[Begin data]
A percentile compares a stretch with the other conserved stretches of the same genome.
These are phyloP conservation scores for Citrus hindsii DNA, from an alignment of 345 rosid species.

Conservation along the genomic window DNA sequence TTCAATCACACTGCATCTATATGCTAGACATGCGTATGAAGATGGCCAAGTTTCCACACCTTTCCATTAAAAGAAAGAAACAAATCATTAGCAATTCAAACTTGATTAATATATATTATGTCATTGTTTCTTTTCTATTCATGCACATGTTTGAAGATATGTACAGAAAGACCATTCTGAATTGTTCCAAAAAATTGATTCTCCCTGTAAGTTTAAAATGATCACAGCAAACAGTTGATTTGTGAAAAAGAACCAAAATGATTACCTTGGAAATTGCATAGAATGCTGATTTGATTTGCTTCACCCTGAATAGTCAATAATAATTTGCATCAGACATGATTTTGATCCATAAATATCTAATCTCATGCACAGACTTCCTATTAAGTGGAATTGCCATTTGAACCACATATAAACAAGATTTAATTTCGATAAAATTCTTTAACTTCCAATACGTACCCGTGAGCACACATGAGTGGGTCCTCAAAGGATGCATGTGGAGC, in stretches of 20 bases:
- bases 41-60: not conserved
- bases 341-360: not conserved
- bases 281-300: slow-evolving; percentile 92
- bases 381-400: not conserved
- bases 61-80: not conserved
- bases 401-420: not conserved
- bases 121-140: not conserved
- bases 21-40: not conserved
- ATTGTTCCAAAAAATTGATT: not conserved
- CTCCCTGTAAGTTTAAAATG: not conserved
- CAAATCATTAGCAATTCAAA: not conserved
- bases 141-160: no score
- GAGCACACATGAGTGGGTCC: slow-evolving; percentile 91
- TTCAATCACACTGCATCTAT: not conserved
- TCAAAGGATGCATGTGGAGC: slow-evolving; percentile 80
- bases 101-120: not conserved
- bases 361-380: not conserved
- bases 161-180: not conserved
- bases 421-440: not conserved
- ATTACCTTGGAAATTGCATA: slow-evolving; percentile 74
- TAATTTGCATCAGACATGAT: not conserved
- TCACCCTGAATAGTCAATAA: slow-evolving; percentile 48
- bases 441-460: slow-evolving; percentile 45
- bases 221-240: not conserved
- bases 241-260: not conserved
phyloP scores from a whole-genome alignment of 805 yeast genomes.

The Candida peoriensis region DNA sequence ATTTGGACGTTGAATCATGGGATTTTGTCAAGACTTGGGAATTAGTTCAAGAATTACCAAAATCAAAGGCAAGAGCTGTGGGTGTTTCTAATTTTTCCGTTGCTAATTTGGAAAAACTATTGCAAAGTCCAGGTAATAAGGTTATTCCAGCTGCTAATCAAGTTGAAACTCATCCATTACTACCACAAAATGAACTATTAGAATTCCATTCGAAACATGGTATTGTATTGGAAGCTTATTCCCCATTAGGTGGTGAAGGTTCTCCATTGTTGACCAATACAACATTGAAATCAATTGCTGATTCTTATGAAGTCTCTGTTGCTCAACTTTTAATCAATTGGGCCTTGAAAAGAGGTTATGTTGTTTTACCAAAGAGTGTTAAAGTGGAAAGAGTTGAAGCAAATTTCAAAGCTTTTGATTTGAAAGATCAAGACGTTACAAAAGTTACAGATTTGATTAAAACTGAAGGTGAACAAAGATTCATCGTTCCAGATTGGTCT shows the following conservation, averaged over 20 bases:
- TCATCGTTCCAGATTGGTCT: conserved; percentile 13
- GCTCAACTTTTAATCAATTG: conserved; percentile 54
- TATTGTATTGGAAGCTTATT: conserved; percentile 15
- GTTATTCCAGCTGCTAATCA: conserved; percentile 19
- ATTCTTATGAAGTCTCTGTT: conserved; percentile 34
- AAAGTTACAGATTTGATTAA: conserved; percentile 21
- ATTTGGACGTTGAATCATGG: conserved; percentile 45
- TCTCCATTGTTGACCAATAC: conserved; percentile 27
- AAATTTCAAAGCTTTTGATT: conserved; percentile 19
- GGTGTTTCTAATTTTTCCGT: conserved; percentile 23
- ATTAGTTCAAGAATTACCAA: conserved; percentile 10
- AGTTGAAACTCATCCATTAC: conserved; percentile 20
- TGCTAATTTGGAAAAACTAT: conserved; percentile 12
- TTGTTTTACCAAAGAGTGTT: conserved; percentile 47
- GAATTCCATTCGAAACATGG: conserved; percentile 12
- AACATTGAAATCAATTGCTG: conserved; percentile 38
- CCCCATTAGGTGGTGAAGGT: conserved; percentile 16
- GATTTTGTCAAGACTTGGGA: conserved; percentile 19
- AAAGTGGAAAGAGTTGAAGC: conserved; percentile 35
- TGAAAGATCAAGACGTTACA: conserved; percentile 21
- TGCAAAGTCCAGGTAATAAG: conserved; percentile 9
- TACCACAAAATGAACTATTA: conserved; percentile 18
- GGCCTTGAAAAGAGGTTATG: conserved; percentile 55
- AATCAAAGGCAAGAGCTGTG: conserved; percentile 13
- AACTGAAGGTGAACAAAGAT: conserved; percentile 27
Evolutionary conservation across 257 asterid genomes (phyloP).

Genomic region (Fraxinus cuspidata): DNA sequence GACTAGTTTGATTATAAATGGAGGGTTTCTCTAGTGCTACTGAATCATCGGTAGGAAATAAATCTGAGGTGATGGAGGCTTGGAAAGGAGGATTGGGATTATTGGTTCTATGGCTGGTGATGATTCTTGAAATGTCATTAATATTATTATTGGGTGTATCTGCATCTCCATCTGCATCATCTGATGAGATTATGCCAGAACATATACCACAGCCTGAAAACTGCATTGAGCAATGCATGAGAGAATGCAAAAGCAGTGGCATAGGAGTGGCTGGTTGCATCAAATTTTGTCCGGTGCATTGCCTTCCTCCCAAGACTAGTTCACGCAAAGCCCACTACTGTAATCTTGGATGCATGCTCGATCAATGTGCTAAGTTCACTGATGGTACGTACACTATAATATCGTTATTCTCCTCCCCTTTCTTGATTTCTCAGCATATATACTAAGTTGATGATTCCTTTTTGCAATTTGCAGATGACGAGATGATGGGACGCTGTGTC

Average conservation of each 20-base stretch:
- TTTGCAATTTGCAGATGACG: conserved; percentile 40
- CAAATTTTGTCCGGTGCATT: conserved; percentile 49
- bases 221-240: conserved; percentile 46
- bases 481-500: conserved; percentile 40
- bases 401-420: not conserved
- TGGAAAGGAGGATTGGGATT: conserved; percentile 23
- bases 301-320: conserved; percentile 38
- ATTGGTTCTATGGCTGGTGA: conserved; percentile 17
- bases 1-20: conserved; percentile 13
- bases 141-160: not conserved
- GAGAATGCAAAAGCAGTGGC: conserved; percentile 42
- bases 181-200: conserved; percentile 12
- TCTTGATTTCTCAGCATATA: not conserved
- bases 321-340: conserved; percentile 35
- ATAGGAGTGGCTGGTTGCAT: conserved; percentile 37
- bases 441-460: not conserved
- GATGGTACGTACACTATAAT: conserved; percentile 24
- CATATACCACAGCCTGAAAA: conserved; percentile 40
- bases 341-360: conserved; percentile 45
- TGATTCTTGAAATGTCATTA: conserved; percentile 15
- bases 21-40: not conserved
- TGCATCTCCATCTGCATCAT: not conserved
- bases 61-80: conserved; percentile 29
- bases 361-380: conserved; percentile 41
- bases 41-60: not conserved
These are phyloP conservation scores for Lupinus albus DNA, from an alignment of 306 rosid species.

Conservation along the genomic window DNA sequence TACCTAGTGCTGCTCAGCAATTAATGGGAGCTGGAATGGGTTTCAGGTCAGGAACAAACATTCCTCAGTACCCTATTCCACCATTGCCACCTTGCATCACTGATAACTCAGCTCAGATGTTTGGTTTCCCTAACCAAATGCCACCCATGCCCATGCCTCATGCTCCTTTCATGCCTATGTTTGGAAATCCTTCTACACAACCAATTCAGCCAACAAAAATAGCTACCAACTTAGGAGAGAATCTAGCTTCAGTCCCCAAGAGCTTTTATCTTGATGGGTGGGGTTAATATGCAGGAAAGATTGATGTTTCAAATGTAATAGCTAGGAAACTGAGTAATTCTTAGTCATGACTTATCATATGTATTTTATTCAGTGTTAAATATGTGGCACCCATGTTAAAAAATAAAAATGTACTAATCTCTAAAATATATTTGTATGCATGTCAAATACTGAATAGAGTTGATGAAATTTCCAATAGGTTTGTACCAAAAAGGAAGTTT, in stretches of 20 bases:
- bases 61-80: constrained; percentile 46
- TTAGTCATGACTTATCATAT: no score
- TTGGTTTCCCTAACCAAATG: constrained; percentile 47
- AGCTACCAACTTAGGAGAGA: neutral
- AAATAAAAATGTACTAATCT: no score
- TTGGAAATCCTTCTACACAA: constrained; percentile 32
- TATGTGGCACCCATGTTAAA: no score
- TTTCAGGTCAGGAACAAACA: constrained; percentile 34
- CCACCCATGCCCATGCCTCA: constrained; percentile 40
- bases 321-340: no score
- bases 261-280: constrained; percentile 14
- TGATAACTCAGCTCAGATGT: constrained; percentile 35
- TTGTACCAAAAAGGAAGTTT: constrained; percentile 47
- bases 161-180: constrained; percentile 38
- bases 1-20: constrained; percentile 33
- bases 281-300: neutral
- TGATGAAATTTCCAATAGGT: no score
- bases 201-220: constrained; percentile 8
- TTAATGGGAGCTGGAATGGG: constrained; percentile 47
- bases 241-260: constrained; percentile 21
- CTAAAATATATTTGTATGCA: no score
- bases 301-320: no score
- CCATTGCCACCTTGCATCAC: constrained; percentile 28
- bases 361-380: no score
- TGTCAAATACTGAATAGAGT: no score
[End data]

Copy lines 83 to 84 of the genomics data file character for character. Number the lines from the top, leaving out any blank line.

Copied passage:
- bases 41-60: not conserved
These are phyloP conservation scores for Lupinus albus DNA, from an alignment of 306 rosid species.